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Retraining - what did you do?

(31 Posts)
mya83 Sun 23-Oct-16 10:06:57

just wanted to hear your stories really if you have switched careers and retrained/qualified In something else?

I'm 35 and my job is ok, I like it some of the time but it's incredibly stressful and thankless and I just don't know if it's what I want to do forever. I've been qualified a couple of years in my current job but lately I keep thinking I'd like to be able to work for myself and also earn much more money than my current profession allows.
I'm still toying with ideas but I'm thinking maybe retrain in beauty therapy? Or semi permanent cosmetics? Basically something which involves a skill and that I can work for myself with.

I know 35 isn't old but I guess I always thought I'd be settled in my career by now not looking to start all over again.

Have you switched career directions? Mind sharing your stories? I've got a cuppa coffee and settled down for a good read and Sunday morning chat with you all! smile

yesterdaysunshine Sun 23-Oct-16 10:08:52

I think a few people switch careers at that age, often because it coincides with small children, so I wouldn't worry about that.

I think beauty sounds a great suggestion as it's something you can do around other roles until you build up a client base smile

ItMustBeBedtimeSurely Sun 23-Oct-16 10:10:35

I'm a student nurse after being a sahm for 6 years.

Skaarsgard Sun 23-Oct-16 10:12:16

I'm interested in this too as I'm a similar age.My job is physically demanding and I wonder how fit I would be to continue in 20 or 30 years.

JenniferYellowHat1980 Sun 23-Oct-16 10:17:10

I would've thought self employed beauty therapists are ten a penny. Sorry.

I'm a teacher thinking of going into radiography. The thought of a second degree, low income for three years and a £60k+ debt at the end with interest kicking in while I study is intimidating, but I've been seriously looking for alternative careers for the best part of a year now (and toying with it for several more) and opportunities for non-specialist graduates in my discipline are scarce. And rightly so really. Nobody just steps into a career overnight even if they did make the right choices the first time.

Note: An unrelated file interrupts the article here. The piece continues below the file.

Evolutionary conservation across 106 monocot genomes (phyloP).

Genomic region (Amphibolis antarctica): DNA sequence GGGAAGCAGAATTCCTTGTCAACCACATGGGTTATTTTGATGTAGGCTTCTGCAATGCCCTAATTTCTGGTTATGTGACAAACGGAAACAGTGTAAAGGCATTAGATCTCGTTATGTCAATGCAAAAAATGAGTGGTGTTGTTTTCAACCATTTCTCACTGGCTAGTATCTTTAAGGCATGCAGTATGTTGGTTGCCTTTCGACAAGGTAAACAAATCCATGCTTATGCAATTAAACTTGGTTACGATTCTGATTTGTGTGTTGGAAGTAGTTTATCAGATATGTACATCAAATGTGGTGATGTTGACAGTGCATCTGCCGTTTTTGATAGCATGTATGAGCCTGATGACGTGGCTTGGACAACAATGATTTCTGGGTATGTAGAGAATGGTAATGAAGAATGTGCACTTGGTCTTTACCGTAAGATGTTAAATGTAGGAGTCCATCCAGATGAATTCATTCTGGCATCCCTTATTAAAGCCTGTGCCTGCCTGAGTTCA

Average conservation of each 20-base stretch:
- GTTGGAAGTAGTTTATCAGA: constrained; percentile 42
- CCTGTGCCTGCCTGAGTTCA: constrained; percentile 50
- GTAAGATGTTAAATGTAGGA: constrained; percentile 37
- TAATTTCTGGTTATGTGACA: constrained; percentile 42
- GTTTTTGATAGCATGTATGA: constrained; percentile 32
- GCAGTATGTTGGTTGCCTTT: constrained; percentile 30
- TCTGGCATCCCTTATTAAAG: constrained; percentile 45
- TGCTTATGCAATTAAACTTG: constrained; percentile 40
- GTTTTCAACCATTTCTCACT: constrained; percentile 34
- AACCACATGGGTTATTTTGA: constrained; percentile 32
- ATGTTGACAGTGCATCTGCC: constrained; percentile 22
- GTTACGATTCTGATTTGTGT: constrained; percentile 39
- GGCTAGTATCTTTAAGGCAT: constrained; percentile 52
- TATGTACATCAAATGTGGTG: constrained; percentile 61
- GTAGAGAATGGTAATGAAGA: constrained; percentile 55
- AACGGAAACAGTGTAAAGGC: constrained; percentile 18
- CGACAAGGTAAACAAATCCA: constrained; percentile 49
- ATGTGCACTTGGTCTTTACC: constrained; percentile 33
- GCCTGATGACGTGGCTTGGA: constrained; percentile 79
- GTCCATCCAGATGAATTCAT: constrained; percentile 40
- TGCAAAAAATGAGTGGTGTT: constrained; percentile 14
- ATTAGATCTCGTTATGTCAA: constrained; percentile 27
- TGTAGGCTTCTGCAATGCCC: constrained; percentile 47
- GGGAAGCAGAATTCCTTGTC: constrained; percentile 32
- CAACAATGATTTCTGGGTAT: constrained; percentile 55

Otherwise, is a different branch of your existing career an option? I had never seriously considered it before but there may be an opening for a post at a small Indy school. Previously I would have scoffed at that but when you think about it, it's little different to providing any luxury over and above basic needs. I would love it if behaviour hadn't driven me out of state schools but with weak heads bribing disruptive kids with Mars Bars while the middle ability, quiet ones struggle is not something I can change alone unfortunately.

Anyway. I think if you want a credible new direction with good earning potential you have to be prepared to retrain.

yesterdaysunshine Sun 23-Oct-16 10:17:50

Oh there are plenty of people who do ten a penny jobs and make a living out of it, trust me.

user1472419718 Sun 23-Oct-16 10:20:34

You should look at costs of training, and any salary you would lose out on whilst training (can you train part time/ evening courses so you can earn whilst training?) Would the new career pay be similar to your current pay, and would you need to adjust your lifestyle to compensate for that?

Also look at what kind of experience you would need, and how to get that. Could you chat with friends in that career, possibly do some work shadowing? Do you have the minimum requirements to get onto a course that would train you in the skills you would need?

In addition to the practical skills you would use in the job, if you would like to work for yourself, consider if you would need to develop additional skills in managing your business finances, and also how to promote your business in order to gain clients.

CurlySusanFox Sun 23-Oct-16 10:22:30

You must try and retrain into something you are passionate about.

I'm on a course and it shows how many people think it's a doss job and something you can get rich quick on.

JenniferYellowHat1980 Sun 23-Oct-16 10:22:56

Oh there are plenty of people who do ten a penny jobs and make a living out of it, trust me.

But in a saturated market, do the 'earn much more money' as the OP hopes to do?

mya83 Sun 23-Oct-16 10:24:04

@Skaarsgard what are you considering switching to?

I'm similar in that I think I can do my job another few years perhaps but if I'm already getting fed up of it then a couple of years down the line I'm going to wish I had something else so if I start training in something now I will have.

Yesterday sunshine yes you're right I could slowly build up clients on the side of my full time work until I had enough income to leave my day job and then just work for myself! Or at least that's the dream!

I'm thinking beauty because I think I'd enjoy it, and also because i think the industry is just going to continue to grow and grow.

Babyroobs Sun 23-Oct-16 10:24:27

I have been a Nurse for 30 years and am almost 50. I am desperate to leave and would like to retrain for another career but as pp says the thought of paying for another degree course, having no income for a few years etc is hard. if I leave it another 8 years until all my kids are non dependent then I fear it will be too late. On the other hand I am trying to be relalistic that I cannot carry on as I am.

Prisencolinensinainciusol Sun 23-Oct-16 10:25:10

Would you be able to take a break from earning while you retrained? I am in the middle of retraining in podiatry, though I'm having to take a break for a while.

There are a lot of options once you graduate, lots of people have private practices. All sorts of different areas to specialise in.

haveacupoftea Sun 23-Oct-16 10:27:24

I would love to retrain too but I can't think as what. Its the dream isn't it, being your own boss.